Improved Photos app

The update to the Photos app includes new capabilities such as support for animated GIFs (which works with phones with at least 16GB of RAM). Links to your saved photos, screenshots, and camera roll are also available on the Albums page.

Overall, the Windows build 10149 looks to be an important turning point for Windows 10 Mobile. It is faster and more stable, and comes with plenty of improvements that enhance practicality for everyday use. To try it out, make sure you’re part of the Windows Insider Program by signing up here. Looking to learn more about the benefits of Windows Phone? Contact us today; we’re sure we can help.

This entry was posted in General Articles C, Mobile Phone – Windows Phone and tagged windows 10 os, Windows build 10149, windows insider os,windows insider program, windows phone. Bookmark the permalink. Both comments and trackbacks are currently closed.

Windows 95 “Start Me Up” commercial

In the early ’90s Microsoft surveyed people on what they didn’t like about Windows 3.1. The most common answer was “Everything”, but more specifically a large percentage said they “Just didn’t know where to start.” So, they came up with the Start menu to give those people a leg up. They also licensed the Rolling Stones’ anthem Start Me Up for their ad campaign. That’s right… Windows 95 could make a make a grown man cry.

So what did Microsoft really pay The Rolling Stones to use “Start Me Up” as the soundtrack for the advertising campaign that launched Windows 95?

Rumors over the years have pegged the price at anywhere between $8 million and $14 million, although that range has been dismissed as way too high by those supposedly in the know. Now retired Microsoft chief operating officer Bob Herbold has set the record straight in an interview with the Puget Sound Business Journal posted on TechFlash.

Since I was ever-so-slightly irritated by being forced to listen to an audio clip that accompanies the story to get the answer, I won’t make you do the same: Microsoft paid Mick and the boys about $3 million, according to Herbold.

What to do when your PC slows down

What to do when your PC slows down

When your Windows  PC slows down, often it is a result of applications are installed and used. Whether you are using a word processor, writing a spreadsheet, surfing the internet, playing games or anything else, hard drives fill with temporary files that do not always get removed when no longer needed. Hard disks can succumb to this wear and tear over time, and this article will teach you how to fix that. Read on to learn of ways to help keep a PC running smoothly when this PC slows down.

164_A_HardwareYou just got back from lunch and are settling down into your office chair. You open up your planner to check your schedule, and then wake your PC from sleep. Time to check emails. But wait, something’s wrong. You’re…waiting. Your computer is moving as slow as a brontosaurus and the problem appears to go deeper than internet speed. What happened? When a PC slows down strikes, there can be a number of culprits. Here are a few ideas to alleviate the problem, so you can get back to business in no time.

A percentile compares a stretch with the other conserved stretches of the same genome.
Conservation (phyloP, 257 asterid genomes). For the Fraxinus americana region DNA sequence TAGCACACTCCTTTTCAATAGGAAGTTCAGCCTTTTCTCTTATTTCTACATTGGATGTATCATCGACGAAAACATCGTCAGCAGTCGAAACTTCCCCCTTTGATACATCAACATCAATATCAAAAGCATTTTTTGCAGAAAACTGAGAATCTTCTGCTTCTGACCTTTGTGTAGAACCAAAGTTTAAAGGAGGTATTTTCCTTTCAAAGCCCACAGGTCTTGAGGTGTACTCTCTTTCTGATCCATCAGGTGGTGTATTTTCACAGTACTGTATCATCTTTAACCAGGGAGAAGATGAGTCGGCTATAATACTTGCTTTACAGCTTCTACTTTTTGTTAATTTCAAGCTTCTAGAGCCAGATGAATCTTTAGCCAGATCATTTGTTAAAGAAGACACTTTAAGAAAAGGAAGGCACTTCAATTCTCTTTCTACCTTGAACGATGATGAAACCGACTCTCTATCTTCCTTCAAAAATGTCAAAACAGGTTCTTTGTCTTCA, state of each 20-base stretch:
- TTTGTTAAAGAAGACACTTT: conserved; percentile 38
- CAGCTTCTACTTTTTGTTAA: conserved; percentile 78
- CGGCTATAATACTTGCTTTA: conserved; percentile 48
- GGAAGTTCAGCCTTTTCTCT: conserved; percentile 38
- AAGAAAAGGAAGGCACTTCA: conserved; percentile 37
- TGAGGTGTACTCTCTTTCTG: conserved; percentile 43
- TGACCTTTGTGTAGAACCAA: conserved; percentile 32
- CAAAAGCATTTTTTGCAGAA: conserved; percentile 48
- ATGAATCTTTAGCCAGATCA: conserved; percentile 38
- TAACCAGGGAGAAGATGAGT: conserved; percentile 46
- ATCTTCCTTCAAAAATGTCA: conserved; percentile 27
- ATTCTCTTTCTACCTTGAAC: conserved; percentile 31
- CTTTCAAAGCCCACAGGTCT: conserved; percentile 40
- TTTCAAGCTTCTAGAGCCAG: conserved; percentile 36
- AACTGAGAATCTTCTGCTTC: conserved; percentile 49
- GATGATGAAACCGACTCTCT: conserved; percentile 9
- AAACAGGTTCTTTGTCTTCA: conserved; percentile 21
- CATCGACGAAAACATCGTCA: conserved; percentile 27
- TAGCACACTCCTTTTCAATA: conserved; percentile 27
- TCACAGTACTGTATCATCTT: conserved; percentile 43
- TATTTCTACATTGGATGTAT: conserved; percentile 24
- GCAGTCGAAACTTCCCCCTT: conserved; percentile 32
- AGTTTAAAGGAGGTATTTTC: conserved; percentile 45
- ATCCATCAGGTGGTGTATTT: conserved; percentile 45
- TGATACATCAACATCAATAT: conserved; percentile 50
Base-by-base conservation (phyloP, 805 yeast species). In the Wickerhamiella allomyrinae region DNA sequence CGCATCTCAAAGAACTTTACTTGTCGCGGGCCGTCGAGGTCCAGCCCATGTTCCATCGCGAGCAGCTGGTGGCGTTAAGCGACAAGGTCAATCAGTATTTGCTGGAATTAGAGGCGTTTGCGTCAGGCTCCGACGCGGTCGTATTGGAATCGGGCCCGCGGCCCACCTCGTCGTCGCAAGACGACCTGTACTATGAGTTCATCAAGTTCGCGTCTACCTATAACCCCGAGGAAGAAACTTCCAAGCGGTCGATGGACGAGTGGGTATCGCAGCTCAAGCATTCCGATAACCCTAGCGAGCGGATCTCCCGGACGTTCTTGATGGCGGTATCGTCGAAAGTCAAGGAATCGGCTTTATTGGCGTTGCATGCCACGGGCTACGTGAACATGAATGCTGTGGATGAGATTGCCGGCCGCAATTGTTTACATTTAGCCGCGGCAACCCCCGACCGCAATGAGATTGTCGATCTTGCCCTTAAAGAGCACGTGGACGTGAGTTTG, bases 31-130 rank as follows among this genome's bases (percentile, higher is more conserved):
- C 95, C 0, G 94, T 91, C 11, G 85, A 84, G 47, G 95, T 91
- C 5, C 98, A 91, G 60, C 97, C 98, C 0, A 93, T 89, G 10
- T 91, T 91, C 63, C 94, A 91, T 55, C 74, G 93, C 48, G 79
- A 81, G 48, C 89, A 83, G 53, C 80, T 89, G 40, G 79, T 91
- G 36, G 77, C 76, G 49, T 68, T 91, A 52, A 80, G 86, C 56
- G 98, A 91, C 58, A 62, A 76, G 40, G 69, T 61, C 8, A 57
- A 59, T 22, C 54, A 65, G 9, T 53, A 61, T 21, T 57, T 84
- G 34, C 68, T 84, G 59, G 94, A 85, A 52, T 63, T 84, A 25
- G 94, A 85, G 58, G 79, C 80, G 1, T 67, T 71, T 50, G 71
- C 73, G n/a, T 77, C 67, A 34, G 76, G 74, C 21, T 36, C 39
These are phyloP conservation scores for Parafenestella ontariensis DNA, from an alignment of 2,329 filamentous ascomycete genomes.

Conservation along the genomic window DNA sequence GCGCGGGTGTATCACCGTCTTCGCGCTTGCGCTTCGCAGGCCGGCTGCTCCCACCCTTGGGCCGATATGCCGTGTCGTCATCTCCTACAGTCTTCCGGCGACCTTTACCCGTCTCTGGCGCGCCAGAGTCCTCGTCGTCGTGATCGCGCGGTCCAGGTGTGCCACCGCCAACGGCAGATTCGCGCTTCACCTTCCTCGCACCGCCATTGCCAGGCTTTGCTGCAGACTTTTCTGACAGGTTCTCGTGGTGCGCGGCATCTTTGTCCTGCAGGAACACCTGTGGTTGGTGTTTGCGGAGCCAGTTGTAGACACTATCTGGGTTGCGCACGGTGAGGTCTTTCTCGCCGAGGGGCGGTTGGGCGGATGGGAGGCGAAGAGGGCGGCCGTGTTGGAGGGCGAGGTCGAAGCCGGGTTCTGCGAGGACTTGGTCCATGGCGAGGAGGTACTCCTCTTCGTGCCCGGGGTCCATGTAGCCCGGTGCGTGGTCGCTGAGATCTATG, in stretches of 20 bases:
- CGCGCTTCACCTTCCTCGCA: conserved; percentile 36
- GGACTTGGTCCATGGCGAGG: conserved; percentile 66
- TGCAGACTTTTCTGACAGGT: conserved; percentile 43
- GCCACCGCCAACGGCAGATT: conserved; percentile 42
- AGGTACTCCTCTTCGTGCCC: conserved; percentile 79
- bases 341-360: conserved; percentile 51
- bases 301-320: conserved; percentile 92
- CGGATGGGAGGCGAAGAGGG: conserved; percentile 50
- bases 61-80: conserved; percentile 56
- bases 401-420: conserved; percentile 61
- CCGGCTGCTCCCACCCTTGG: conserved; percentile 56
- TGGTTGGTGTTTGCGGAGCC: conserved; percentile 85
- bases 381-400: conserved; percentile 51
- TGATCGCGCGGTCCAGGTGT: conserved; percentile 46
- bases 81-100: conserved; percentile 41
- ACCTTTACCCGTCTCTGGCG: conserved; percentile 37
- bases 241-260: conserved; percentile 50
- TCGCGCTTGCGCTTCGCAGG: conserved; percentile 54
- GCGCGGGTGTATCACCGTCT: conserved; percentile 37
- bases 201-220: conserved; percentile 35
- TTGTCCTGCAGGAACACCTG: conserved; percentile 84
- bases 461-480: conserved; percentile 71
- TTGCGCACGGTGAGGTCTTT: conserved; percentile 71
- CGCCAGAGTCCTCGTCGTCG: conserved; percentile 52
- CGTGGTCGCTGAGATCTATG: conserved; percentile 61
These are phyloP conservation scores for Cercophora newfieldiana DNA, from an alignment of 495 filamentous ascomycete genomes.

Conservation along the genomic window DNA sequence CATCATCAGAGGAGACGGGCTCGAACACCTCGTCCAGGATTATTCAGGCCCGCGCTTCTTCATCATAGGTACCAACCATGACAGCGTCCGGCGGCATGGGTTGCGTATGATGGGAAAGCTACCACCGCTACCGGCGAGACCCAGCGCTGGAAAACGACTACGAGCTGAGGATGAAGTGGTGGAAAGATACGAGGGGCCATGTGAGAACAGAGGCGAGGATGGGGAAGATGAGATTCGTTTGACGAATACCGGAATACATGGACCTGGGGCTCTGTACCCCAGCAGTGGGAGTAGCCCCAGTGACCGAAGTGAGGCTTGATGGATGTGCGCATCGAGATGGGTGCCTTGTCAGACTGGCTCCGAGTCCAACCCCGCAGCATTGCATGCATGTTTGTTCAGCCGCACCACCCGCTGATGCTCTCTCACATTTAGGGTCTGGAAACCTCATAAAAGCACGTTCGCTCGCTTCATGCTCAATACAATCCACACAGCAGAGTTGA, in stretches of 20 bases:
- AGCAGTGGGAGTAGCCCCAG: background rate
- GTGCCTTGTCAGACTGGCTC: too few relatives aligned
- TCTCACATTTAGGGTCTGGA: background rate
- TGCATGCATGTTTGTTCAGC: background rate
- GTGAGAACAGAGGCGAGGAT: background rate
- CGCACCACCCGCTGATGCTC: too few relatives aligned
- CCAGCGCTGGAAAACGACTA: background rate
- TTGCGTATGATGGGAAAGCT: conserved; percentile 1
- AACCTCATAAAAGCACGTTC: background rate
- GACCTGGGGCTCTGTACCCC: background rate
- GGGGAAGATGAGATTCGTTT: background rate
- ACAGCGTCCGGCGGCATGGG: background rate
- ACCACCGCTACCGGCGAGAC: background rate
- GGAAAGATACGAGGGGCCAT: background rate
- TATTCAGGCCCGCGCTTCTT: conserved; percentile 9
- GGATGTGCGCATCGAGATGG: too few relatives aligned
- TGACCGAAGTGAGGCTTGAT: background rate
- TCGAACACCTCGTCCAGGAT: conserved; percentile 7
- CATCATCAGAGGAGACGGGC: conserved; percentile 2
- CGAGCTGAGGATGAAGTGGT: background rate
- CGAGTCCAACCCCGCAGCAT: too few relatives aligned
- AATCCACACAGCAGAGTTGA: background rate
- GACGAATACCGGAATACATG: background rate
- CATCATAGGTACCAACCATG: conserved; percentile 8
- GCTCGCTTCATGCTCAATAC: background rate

restart_logo_complete_black1Restart

The most obvious but often overlooked fix is to simply restart your PC. Many people get into the habit of leaving their PC on 24/7 and, instead of turning it off, just leave it in sleep mode when they’re not using it. However, restarting it is like vacuuming a carpet or mopping a floor. If you let either of them sit for a while, a lot of temporary gunk builds up. A simple restart can help clean your computer up but, unlike with household chores, you won’t get dirty in the process.


uninstallUninstall new stuff

Did you recently install new hardware or software? If you did, this could be causing your slowdown and, if you don’t need it, it’s worth uninstalling it. Here’s how:

  1. Go to your Control Panel’s Programs and Features section.
  2. If you think a driver is slowing you down, open Device Manager and double click the new driver.
  3. A dialog box will open. Click the Driver tab followed by the Roll Back Driver button.
  4. If that button is grayed out, it means the problem isn’t with that driver. If not, you can continue with uninstalling.

Using the Device Manager, you can also uninstall new hardware.


hard_disk_fullFree up hard drive space

A lack of hard drive space can slow your PC down as well. To run your system smoothly, it’s recommended you have 15% hard drive space free. Having this extra space gives room for temporary files and swapping.

If you don’t have the space, you may need to purchase a new hard drive or transfer some of your files and programs over to an external one.


npktaqSearch for the bloated program that’s eating your memory

Another potential problem could be a dysfunctional program that is using up too much of your PC’s memory. To see if this is the source of your problem, go to Windows Task Manager and click the Processes tab. Then look in the CPU or memory column. Either of these will show you if there’s one program that’s eating all your memory.

To solve this problem, click on the program in Windows Task Manager; and then hit End Process. Keep in mind that this is only a temporary fix. You’ll have to uninstall this program and replace it with something that will run more efficiently.


computer-virusScan for viruses